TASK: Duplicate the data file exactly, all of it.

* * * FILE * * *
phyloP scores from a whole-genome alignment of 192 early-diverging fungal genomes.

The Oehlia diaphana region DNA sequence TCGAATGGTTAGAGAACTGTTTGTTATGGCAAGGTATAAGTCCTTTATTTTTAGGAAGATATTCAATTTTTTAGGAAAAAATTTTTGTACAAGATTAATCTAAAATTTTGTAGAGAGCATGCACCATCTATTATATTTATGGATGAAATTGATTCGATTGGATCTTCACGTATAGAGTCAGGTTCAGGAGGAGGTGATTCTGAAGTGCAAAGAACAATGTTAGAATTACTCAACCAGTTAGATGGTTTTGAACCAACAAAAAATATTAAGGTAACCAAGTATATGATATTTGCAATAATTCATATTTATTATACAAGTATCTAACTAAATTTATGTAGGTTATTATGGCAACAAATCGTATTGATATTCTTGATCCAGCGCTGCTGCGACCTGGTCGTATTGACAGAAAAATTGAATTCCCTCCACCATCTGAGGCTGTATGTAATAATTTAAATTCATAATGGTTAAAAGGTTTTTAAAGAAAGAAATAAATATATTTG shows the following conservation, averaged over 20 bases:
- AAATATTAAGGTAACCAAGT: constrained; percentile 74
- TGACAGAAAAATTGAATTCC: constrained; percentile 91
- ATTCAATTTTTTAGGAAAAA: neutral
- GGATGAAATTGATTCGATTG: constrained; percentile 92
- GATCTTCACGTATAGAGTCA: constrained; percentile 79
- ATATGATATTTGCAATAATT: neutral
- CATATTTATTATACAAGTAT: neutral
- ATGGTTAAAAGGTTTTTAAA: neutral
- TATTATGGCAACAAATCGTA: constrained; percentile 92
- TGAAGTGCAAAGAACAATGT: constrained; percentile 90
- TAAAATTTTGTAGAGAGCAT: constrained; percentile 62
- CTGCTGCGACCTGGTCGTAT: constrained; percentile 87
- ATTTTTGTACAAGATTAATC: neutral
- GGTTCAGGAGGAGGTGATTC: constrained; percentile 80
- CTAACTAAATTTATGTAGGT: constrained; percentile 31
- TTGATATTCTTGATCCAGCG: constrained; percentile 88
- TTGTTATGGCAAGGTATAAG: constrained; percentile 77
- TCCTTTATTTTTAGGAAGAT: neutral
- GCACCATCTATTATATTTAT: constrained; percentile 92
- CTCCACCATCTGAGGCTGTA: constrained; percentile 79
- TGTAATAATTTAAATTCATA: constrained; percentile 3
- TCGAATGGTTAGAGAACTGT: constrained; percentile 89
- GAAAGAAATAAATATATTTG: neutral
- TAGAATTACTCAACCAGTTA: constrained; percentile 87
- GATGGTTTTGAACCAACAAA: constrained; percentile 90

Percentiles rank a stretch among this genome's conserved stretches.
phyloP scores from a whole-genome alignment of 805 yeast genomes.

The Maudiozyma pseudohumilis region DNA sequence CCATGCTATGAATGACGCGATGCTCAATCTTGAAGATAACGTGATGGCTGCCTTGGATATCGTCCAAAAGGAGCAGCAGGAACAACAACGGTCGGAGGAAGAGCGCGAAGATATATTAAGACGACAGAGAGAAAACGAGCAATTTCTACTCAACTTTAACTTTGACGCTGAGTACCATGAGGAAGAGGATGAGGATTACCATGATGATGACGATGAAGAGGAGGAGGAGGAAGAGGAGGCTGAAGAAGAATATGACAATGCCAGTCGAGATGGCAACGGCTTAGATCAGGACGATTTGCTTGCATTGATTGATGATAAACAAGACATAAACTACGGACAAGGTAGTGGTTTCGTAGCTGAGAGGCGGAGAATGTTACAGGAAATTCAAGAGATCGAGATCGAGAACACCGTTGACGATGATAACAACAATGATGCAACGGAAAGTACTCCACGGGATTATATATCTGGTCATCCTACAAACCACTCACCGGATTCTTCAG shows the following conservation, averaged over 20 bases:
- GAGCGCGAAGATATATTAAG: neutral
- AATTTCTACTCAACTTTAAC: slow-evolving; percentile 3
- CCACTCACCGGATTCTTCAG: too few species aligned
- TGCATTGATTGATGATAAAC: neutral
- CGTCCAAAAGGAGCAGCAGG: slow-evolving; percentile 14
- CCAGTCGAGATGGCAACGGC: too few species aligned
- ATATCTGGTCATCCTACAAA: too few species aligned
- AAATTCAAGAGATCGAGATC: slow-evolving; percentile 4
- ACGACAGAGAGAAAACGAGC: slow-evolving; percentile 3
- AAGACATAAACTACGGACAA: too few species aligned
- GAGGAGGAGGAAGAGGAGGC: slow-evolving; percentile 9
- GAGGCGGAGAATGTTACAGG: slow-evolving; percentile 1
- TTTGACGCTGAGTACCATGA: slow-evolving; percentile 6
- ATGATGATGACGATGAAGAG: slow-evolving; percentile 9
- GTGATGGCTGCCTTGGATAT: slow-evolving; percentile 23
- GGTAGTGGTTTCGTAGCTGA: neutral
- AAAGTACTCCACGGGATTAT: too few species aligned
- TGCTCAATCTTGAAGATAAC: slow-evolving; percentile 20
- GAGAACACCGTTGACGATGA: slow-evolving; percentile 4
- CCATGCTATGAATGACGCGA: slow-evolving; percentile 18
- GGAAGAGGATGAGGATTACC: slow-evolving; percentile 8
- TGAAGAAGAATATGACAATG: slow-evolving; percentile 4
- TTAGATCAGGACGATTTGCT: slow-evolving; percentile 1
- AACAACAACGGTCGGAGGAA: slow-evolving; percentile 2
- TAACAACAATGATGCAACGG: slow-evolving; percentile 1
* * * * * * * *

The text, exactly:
phyloP scores from a whole-genome alignment of 192 early-diverging fungal genomes.

The Oehlia diaphana region DNA sequence TCGAATGGTTAGAGAACTGTTTGTTATGGCAAGGTATAAGTCCTTTATTTTTAGGAAGATATTCAATTTTTTAGGAAAAAATTTTTGTACAAGATTAATCTAAAATTTTGTAGAGAGCATGCACCATCTATTATATTTATGGATGAAATTGATTCGATTGGATCTTCACGTATAGAGTCAGGTTCAGGAGGAGGTGATTCTGAAGTGCAAAGAACAATGTTAGAATTACTCAACCAGTTAGATGGTTTTGAACCAACAAAAAATATTAAGGTAACCAAGTATATGATATTTGCAATAATTCATATTTATTATACAAGTATCTAACTAAATTTATGTAGGTTATTATGGCAACAAATCGTATTGATATTCTTGATCCAGCGCTGCTGCGACCTGGTCGTATTGACAGAAAAATTGAATTCCCTCCACCATCTGAGGCTGTATGTAATAATTTAAATTCATAATGGTTAAAAGGTTTTTAAAGAAAGAAATAAATATATTTG shows the following conservation, averaged over 20 bases:
- AAATATTAAGGTAACCAAGT: constrained; percentile 74
- TGACAGAAAAATTGAATTCC: constrained; percentile 91
- ATTCAATTTTTTAGGAAAAA: neutral
- GGATGAAATTGATTCGATTG: constrained; percentile 92
- GATCTTCACGTATAGAGTCA: constrained; percentile 79
- ATATGATATTTGCAATAATT: neutral
- CATATTTATTATACAAGTAT: neutral
- ATGGTTAAAAGGTTTTTAAA: neutral
- TATTATGGCAACAAATCGTA: constrained; percentile 92
- TGAAGTGCAAAGAACAATGT: constrained; percentile 90
- TAAAATTTTGTAGAGAGCAT: constrained; percentile 62
- CTGCTGCGACCTGGTCGTAT: constrained; percentile 87
- ATTTTTGTACAAGATTAATC: neutral
- GGTTCAGGAGGAGGTGATTC: constrained; percentile 80
- CTAACTAAATTTATGTAGGT: constrained; percentile 31
- TTGATATTCTTGATCCAGCG: constrained; percentile 88
- TTGTTATGGCAAGGTATAAG: constrained; percentile 77
- TCCTTTATTTTTAGGAAGAT: neutral
- GCACCATCTATTATATTTAT: constrained; percentile 92
- CTCCACCATCTGAGGCTGTA: constrained; percentile 79
- TGTAATAATTTAAATTCATA: constrained; percentile 3
- TCGAATGGTTAGAGAACTGT: constrained; percentile 89
- GAAAGAAATAAATATATTTG: neutral
- TAGAATTACTCAACCAGTTA: constrained; percentile 87
- GATGGTTTTGAACCAACAAA: constrained; percentile 90

Percentiles rank a stretch among this genome's conserved stretches.
phyloP scores from a whole-genome alignment of 805 yeast genomes.

The Maudiozyma pseudohumilis region DNA sequence CCATGCTATGAATGACGCGATGCTCAATCTTGAAGATAACGTGATGGCTGCCTTGGATATCGTCCAAAAGGAGCAGCAGGAACAACAACGGTCGGAGGAAGAGCGCGAAGATATATTAAGACGACAGAGAGAAAACGAGCAATTTCTACTCAACTTTAACTTTGACGCTGAGTACCATGAGGAAGAGGATGAGGATTACCATGATGATGACGATGAAGAGGAGGAGGAGGAAGAGGAGGCTGAAGAAGAATATGACAATGCCAGTCGAGATGGCAACGGCTTAGATCAGGACGATTTGCTTGCATTGATTGATGATAAACAAGACATAAACTACGGACAAGGTAGTGGTTTCGTAGCTGAGAGGCGGAGAATGTTACAGGAAATTCAAGAGATCGAGATCGAGAACACCGTTGACGATGATAACAACAATGATGCAACGGAAAGTACTCCACGGGATTATATATCTGGTCATCCTACAAACCACTCACCGGATTCTTCAG shows the following conservation, averaged over 20 bases:
- GAGCGCGAAGATATATTAAG: neutral
- AATTTCTACTCAACTTTAAC: slow-evolving; percentile 3
- CCACTCACCGGATTCTTCAG: too few species aligned
- TGCATTGATTGATGATAAAC: neutral
- CGTCCAAAAGGAGCAGCAGG: slow-evolving; percentile 14
- CCAGTCGAGATGGCAACGGC: too few species aligned
- ATATCTGGTCATCCTACAAA: too few species aligned
- AAATTCAAGAGATCGAGATC: slow-evolving; percentile 4
- ACGACAGAGAGAAAACGAGC: slow-evolving; percentile 3
- AAGACATAAACTACGGACAA: too few species aligned
- GAGGAGGAGGAAGAGGAGGC: slow-evolving; percentile 9
- GAGGCGGAGAATGTTACAGG: slow-evolving; percentile 1
- TTTGACGCTGAGTACCATGA: slow-evolving; percentile 6
- ATGATGATGACGATGAAGAG: slow-evolving; percentile 9
- GTGATGGCTGCCTTGGATAT: slow-evolving; percentile 23
- GGTAGTGGTTTCGTAGCTGA: neutral
- AAAGTACTCCACGGGATTAT: too few species aligned
- TGCTCAATCTTGAAGATAAC: slow-evolving; percentile 20
- GAGAACACCGTTGACGATGA: slow-evolving; percentile 4
- CCATGCTATGAATGACGCGA: slow-evolving; percentile 18
- GGAAGAGGATGAGGATTACC: slow-evolving; percentile 8
- TGAAGAAGAATATGACAATG: slow-evolving; percentile 4
- TTAGATCAGGACGATTTGCT: slow-evolving; percentile 1
- AACAACAACGGTCGGAGGAA: slow-evolving; percentile 2
- TAACAACAATGATGCAACGG: slow-evolving; percentile 1